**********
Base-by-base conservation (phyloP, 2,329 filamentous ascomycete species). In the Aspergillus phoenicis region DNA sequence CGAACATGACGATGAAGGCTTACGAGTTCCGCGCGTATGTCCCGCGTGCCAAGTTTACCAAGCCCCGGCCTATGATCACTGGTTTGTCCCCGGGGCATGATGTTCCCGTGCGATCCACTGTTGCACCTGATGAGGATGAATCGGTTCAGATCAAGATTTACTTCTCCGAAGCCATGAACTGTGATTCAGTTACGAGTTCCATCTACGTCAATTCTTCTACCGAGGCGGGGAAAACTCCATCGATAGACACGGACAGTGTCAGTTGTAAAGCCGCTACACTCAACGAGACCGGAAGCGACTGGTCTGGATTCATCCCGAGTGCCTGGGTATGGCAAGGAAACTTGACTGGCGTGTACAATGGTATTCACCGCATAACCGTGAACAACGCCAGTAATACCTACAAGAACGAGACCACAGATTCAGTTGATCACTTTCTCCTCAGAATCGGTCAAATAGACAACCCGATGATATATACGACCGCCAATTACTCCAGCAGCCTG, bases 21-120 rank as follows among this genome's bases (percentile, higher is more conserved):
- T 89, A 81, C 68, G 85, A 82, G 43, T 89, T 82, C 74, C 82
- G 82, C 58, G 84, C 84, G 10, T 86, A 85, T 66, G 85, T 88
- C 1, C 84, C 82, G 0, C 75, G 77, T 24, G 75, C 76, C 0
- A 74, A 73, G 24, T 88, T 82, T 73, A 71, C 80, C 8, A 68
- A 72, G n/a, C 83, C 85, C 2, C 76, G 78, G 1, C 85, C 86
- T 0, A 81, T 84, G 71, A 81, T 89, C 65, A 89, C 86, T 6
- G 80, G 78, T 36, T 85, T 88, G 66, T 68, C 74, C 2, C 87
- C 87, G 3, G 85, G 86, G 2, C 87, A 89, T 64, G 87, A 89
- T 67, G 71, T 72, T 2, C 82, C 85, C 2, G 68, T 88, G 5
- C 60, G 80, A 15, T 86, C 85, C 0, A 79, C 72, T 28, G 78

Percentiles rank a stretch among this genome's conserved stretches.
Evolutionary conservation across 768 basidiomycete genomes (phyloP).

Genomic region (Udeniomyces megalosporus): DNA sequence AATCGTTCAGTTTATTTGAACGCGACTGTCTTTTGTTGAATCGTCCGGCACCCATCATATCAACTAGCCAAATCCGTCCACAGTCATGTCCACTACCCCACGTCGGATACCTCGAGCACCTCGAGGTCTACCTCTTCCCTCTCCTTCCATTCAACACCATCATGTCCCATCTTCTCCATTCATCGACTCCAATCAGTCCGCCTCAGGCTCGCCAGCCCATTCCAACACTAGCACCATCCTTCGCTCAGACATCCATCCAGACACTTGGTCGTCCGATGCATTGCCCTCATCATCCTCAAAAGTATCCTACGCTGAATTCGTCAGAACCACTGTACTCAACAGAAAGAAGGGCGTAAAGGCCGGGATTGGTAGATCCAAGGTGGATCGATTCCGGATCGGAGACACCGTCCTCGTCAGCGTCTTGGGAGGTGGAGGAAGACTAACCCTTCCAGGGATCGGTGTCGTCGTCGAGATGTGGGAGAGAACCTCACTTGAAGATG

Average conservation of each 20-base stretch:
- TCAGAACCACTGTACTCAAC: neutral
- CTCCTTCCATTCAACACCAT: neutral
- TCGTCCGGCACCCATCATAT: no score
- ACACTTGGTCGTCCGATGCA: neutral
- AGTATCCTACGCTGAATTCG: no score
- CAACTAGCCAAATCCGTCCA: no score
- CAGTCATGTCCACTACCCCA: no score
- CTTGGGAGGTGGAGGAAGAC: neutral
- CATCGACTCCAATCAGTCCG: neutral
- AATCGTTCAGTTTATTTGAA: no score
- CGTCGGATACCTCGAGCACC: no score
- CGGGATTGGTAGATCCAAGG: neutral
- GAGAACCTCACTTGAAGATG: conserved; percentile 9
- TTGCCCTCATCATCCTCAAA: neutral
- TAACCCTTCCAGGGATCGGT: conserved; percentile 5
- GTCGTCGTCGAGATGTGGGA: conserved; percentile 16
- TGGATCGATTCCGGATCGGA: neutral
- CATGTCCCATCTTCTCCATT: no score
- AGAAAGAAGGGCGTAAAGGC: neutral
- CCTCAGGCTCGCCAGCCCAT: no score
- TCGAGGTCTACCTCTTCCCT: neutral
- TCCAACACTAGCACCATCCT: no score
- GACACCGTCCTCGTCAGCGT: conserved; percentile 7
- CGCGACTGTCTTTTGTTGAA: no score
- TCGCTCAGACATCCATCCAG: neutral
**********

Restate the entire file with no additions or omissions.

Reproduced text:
Base-by-base conservation (phyloP, 2,329 filamentous ascomycete species). In the Aspergillus phoenicis region DNA sequence CGAACATGACGATGAAGGCTTACGAGTTCCGCGCGTATGTCCCGCGTGCCAAGTTTACCAAGCCCCGGCCTATGATCACTGGTTTGTCCCCGGGGCATGATGTTCCCGTGCGATCCACTGTTGCACCTGATGAGGATGAATCGGTTCAGATCAAGATTTACTTCTCCGAAGCCATGAACTGTGATTCAGTTACGAGTTCCATCTACGTCAATTCTTCTACCGAGGCGGGGAAAACTCCATCGATAGACACGGACAGTGTCAGTTGTAAAGCCGCTACACTCAACGAGACCGGAAGCGACTGGTCTGGATTCATCCCGAGTGCCTGGGTATGGCAAGGAAACTTGACTGGCGTGTACAATGGTATTCACCGCATAACCGTGAACAACGCCAGTAATACCTACAAGAACGAGACCACAGATTCAGTTGATCACTTTCTCCTCAGAATCGGTCAAATAGACAACCCGATGATATATACGACCGCCAATTACTCCAGCAGCCTG, bases 21-120 rank as follows among this genome's bases (percentile, higher is more conserved):
- T 89, A 81, C 68, G 85, A 82, G 43, T 89, T 82, C 74, C 82
- G 82, C 58, G 84, C 84, G 10, T 86, A 85, T 66, G 85, T 88
- C 1, C 84, C 82, G 0, C 75, G 77, T 24, G 75, C 76, C 0
- A 74, A 73, G 24, T 88, T 82, T 73, A 71, C 80, C 8, A 68
- A 72, G n/a, C 83, C 85, C 2, C 76, G 78, G 1, C 85, C 86
- T 0, A 81, T 84, G 71, A 81, T 89, C 65, A 89, C 86, T 6
- G 80, G 78, T 36, T 85, T 88, G 66, T 68, C 74, C 2, C 87
- C 87, G 3, G 85, G 86, G 2, C 87, A 89, T 64, G 87, A 89
- T 67, G 71, T 72, T 2, C 82, C 85, C 2, G 68, T 88, G 5
- C 60, G 80, A 15, T 86, C 85, C 0, A 79, C 72, T 28, G 78

Percentiles rank a stretch among this genome's conserved stretches.
Evolutionary conservation across 768 basidiomycete genomes (phyloP).

Genomic region (Udeniomyces megalosporus): DNA sequence AATCGTTCAGTTTATTTGAACGCGACTGTCTTTTGTTGAATCGTCCGGCACCCATCATATCAACTAGCCAAATCCGTCCACAGTCATGTCCACTACCCCACGTCGGATACCTCGAGCACCTCGAGGTCTACCTCTTCCCTCTCCTTCCATTCAACACCATCATGTCCCATCTTCTCCATTCATCGACTCCAATCAGTCCGCCTCAGGCTCGCCAGCCCATTCCAACACTAGCACCATCCTTCGCTCAGACATCCATCCAGACACTTGGTCGTCCGATGCATTGCCCTCATCATCCTCAAAAGTATCCTACGCTGAATTCGTCAGAACCACTGTACTCAACAGAAAGAAGGGCGTAAAGGCCGGGATTGGTAGATCCAAGGTGGATCGATTCCGGATCGGAGACACCGTCCTCGTCAGCGTCTTGGGAGGTGGAGGAAGACTAACCCTTCCAGGGATCGGTGTCGTCGTCGAGATGTGGGAGAGAACCTCACTTGAAGATG

Average conservation of each 20-base stretch:
- TCAGAACCACTGTACTCAAC: neutral
- CTCCTTCCATTCAACACCAT: neutral
- TCGTCCGGCACCCATCATAT: no score
- ACACTTGGTCGTCCGATGCA: neutral
- AGTATCCTACGCTGAATTCG: no score
- CAACTAGCCAAATCCGTCCA: no score
- CAGTCATGTCCACTACCCCA: no score
- CTTGGGAGGTGGAGGAAGAC: neutral
- CATCGACTCCAATCAGTCCG: neutral
- AATCGTTCAGTTTATTTGAA: no score
- CGTCGGATACCTCGAGCACC: no score
- CGGGATTGGTAGATCCAAGG: neutral
- GAGAACCTCACTTGAAGATG: conserved; percentile 9
- TTGCCCTCATCATCCTCAAA: neutral
- TAACCCTTCCAGGGATCGGT: conserved; percentile 5
- GTCGTCGTCGAGATGTGGGA: conserved; percentile 16
- TGGATCGATTCCGGATCGGA: neutral
- CATGTCCCATCTTCTCCATT: no score
- AGAAAGAAGGGCGTAAAGGC: neutral
- CCTCAGGCTCGCCAGCCCAT: no score
- TCGAGGTCTACCTCTTCCCT: neutral
- TCCAACACTAGCACCATCCT: no score
- GACACCGTCCTCGTCAGCGT: conserved; percentile 7
- CGCGACTGTCTTTTGTTGAA: no score
- TCGCTCAGACATCCATCCAG: neutral